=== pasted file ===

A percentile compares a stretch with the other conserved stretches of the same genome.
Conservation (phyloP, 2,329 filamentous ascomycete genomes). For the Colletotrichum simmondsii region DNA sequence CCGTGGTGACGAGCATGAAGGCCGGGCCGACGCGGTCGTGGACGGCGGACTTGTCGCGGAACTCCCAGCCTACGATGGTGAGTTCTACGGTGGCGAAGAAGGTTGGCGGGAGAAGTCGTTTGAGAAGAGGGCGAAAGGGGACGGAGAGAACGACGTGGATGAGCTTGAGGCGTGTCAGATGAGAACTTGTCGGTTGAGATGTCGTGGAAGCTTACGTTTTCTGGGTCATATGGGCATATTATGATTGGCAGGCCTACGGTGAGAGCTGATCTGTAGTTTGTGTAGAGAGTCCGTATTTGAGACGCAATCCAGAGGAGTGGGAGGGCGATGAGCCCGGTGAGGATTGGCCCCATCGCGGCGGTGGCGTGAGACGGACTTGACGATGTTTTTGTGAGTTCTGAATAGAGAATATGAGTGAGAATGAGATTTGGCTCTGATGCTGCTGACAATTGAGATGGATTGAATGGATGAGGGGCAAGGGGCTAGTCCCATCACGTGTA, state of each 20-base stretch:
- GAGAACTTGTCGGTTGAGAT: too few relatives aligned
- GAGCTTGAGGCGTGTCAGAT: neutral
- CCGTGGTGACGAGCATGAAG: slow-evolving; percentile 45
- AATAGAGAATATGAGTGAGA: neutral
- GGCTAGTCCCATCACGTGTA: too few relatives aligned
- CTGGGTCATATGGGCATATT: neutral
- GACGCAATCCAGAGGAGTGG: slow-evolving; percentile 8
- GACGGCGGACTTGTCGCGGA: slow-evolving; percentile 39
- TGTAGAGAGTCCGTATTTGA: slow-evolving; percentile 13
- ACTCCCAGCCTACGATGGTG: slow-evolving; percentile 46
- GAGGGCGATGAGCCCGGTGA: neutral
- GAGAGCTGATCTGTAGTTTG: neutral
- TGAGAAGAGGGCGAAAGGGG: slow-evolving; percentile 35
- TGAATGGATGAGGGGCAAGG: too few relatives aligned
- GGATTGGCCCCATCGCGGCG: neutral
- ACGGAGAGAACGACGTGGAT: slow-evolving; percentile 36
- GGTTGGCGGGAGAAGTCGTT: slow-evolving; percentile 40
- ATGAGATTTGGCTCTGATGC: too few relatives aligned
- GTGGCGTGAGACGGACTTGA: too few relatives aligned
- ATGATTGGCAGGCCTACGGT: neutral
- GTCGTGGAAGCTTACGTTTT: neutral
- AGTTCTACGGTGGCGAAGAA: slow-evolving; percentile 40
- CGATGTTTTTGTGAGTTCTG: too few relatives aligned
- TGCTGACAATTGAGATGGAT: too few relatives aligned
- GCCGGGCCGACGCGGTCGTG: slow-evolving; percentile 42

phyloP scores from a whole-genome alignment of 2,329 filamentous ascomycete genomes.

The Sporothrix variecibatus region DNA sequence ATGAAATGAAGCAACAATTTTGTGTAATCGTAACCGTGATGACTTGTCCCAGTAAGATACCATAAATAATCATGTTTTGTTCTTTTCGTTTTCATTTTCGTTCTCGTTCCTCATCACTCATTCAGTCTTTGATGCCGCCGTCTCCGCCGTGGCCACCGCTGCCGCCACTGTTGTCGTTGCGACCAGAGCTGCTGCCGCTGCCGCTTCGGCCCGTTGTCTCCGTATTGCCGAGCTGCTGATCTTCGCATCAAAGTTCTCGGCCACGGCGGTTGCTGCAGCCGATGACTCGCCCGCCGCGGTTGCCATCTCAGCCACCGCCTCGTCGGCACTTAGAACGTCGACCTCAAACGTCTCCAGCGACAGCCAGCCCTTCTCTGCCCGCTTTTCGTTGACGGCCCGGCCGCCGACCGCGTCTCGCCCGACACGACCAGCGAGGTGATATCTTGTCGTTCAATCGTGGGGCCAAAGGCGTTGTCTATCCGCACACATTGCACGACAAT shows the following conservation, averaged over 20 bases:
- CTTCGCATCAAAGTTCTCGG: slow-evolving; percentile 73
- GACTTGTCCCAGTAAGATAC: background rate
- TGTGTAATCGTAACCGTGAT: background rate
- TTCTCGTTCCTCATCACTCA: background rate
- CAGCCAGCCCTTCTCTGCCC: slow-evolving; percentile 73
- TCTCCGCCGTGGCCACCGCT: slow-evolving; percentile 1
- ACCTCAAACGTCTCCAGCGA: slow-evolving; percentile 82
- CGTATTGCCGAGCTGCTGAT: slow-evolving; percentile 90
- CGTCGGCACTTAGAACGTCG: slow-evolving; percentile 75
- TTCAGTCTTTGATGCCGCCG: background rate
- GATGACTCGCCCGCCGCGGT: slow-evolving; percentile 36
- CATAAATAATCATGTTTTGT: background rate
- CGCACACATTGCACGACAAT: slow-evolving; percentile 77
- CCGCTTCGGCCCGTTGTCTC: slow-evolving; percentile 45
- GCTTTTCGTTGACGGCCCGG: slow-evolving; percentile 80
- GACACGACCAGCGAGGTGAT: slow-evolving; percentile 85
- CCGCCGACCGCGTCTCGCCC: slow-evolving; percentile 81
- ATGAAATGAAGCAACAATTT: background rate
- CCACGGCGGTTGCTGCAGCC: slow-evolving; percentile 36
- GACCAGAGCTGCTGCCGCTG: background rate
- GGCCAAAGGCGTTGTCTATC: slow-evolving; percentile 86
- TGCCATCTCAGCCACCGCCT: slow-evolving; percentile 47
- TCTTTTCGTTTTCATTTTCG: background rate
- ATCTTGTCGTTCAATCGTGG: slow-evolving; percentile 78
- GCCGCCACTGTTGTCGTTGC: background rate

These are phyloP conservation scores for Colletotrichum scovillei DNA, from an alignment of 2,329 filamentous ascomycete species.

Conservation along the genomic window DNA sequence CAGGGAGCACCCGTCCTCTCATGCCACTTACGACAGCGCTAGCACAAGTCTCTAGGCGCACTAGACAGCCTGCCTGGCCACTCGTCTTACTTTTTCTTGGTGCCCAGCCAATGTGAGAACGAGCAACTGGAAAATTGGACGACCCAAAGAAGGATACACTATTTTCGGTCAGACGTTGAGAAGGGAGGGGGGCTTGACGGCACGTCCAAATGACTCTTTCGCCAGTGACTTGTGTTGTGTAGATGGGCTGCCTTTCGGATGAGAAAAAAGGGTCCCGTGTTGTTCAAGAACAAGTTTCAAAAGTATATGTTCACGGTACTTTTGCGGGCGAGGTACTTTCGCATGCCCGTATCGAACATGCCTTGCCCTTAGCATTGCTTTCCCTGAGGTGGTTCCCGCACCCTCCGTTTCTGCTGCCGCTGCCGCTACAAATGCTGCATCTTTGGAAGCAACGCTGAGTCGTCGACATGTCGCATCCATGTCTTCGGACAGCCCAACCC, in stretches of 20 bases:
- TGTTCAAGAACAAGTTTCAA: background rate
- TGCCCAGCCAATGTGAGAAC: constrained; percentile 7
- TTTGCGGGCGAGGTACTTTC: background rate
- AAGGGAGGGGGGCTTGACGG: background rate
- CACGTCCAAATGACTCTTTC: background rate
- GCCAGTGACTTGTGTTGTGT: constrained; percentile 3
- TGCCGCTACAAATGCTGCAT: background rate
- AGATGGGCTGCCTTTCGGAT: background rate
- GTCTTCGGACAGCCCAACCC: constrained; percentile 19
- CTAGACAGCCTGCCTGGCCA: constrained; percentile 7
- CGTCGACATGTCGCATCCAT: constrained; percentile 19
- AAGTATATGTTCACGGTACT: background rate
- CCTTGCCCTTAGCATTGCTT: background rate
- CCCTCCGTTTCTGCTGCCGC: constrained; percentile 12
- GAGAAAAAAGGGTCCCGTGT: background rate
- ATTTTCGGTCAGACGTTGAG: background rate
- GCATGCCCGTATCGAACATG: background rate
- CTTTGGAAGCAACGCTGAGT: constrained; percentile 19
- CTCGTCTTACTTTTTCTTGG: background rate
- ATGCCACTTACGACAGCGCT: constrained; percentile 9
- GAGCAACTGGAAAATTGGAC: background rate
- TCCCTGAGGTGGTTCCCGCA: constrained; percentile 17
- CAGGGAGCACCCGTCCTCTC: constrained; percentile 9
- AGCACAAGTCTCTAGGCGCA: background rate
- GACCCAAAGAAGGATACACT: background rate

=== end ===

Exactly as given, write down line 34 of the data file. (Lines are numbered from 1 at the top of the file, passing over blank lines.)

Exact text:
- CAGCCAGCCCTTCTCTGCCC: slow-evolving; percentile 73